Toronto

Micah Lexier

Micah Lexier’s recent exhibition, “→ (the title is an arrow),” started from the most minimal means—an arrow—and explored the semiotics of marks, symbols, and words. The majority of Lexier’s directional signs are derived from a single scrawl, which was digitally enlarged—hence emphasizing its handmade irregularities—and serially fabricated from stamped and painted water-jet-cut aluminum. The impressive 12-Foot White Arrow (all works 2009), installed on the gallery’s facade, pointed at the entryway with an exaggerated denotative emphasis that would ensure distant recognition, perhaps by satellites, or by God.

This playful provocation continued inside, where an array of smaller arrows toyed pleasingly with a relationship to words. Identically sized and hanging on the wall, most arrows were differentiated only by color and their self-descriptive titles—This Is the First Arrow You See When You Walk In, for example, or This Is An Arrow Pointing to a Blemish—which Lexier has stamped in block letters onto the stem of each. Beginning with a demonstrative pronoun, this, the titles—like the arrows themselves—serve to indicate or point: As an arrow points to an object in space, this points to a noun in a sentence. And the deadpan, observational titles seem to riff on Ceci n’est pas une pipe Magritte’s famous 1926 study of the slippery relationship between image and word.

One work, composed of four arrows hanging in a row, was titled This Is an Arrow Two Feet Long, This Is an Arrow Cut Out of Aluminum, This Is an Arrow Painted Dark Brown, This Is an Arrow One Quarter of an Inch Thick. Here, each individual phrase, inscribed on a different mass-produced and identical arrow, might refer to at least one of three things: the arrow on which the phrase itself is inscribed; the adjacent arrow, which is being pointed to; or all of these arrows at once—their abstract, general type. Confirming the accuracy of the inscriptions, audiences enact a graphic designer’s empirical verification and evaluation of such properties—color, size, and materials—before releasing them into the media marketplace.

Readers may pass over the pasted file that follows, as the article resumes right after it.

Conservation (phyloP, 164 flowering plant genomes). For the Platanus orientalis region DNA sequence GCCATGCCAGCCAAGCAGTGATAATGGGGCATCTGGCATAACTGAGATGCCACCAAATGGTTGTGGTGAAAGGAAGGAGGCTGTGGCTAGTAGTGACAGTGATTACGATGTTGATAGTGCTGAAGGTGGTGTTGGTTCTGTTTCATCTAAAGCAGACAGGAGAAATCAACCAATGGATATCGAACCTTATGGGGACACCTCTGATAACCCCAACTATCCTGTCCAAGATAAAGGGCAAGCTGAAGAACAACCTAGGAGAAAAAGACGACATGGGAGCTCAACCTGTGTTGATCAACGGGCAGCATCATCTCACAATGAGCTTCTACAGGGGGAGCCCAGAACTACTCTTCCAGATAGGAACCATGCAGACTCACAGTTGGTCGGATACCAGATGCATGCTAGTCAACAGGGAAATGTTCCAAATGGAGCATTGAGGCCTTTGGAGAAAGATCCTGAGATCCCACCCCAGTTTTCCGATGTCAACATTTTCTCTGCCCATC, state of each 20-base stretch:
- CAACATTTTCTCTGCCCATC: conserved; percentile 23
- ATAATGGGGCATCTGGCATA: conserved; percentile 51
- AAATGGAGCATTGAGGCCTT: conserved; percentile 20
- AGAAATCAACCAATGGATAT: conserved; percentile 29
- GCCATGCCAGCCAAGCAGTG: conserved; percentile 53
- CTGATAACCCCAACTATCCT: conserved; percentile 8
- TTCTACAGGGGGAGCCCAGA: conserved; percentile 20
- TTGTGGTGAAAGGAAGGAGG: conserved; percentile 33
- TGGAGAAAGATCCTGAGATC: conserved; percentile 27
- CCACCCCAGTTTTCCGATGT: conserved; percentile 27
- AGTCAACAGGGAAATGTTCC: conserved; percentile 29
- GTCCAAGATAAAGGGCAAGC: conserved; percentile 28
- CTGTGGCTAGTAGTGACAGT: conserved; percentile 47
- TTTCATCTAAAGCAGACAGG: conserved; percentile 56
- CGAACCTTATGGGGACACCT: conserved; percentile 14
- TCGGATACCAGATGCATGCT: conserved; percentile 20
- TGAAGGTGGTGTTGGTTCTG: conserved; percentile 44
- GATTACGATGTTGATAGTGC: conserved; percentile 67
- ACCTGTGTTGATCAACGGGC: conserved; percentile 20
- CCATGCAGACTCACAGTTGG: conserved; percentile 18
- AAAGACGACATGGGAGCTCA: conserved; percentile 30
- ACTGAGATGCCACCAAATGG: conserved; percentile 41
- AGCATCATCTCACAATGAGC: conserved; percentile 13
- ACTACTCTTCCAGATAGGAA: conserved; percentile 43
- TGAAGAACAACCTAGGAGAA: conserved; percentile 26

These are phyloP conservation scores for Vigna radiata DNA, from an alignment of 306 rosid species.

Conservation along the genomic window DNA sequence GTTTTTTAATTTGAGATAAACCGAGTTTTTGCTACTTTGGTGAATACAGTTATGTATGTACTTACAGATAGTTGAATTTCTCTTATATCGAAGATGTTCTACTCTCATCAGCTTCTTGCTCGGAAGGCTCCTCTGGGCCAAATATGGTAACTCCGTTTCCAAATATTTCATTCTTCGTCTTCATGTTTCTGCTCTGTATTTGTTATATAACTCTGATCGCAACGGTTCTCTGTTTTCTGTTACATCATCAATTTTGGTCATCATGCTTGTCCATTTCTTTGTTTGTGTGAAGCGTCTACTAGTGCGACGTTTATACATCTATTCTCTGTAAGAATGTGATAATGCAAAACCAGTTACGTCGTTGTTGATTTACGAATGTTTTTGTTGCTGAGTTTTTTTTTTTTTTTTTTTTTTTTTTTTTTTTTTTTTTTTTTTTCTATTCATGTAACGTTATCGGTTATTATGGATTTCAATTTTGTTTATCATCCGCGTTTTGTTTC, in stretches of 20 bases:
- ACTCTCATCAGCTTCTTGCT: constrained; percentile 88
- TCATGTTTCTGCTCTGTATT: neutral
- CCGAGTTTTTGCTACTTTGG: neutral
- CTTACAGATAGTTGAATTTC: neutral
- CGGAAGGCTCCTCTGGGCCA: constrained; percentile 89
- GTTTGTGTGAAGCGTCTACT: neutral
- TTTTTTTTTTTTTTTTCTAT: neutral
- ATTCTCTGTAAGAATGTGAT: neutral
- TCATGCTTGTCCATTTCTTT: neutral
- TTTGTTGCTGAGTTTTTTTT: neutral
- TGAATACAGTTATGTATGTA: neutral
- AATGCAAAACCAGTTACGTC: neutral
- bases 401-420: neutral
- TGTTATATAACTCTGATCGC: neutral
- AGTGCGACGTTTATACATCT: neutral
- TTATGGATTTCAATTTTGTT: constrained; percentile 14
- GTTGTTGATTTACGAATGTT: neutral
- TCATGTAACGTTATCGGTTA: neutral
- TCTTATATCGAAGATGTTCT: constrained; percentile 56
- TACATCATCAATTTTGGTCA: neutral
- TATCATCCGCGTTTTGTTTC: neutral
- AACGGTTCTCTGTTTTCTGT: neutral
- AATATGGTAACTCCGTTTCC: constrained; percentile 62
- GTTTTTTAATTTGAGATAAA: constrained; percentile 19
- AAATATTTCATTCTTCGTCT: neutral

The minute attention paid by designers to the isolated features of products and packaging is one of the artist’s long-standing preoccupations, especially in his many artists’ books. Here, Lexier’s interest in consumer culture was evident in the show’s installation. Arrows were arranged in boxes on shelves, recalling Andy Warhol’s 1962 Ferus Gallery exhibition, in which rows of Campbell’s Soup Can paintings suggested grocery-store shelves. Lexier’s This Is an Arrow Displayed in Its Packaging features just another inscribed arrow residing in an open, specially printed cardboard box. As with a consumer good, the meaning and significance of this arrow is tied to its packaging. The adjacent work, This Is an Arrow Whose Colour Is Secret, consisted of a closed container. By leaving the arrow itself unseen, the piece inspires whimsical speculation about where the value of the work may lie: the packaging design, the shelf, or the conceptual conceit.

Lexier’s collaborative ventures include the bright-blue-hued This Is an Arrow Whose Colour Was Chosen by My 5-Year-Old Downstairs Neighbour Olivier, an arrow pointing to a drawing by Ken Nichol, and a host of off-site arrows, including those installed in the office areas of several other Toronto commercial galleries for the duration of the show. The importance of Lexier’s practice rests in part with such clever strategies, which disperse and complicate conventional notions of artistic meaning associated with individual authorship and conventional high-art display.

Dan Adler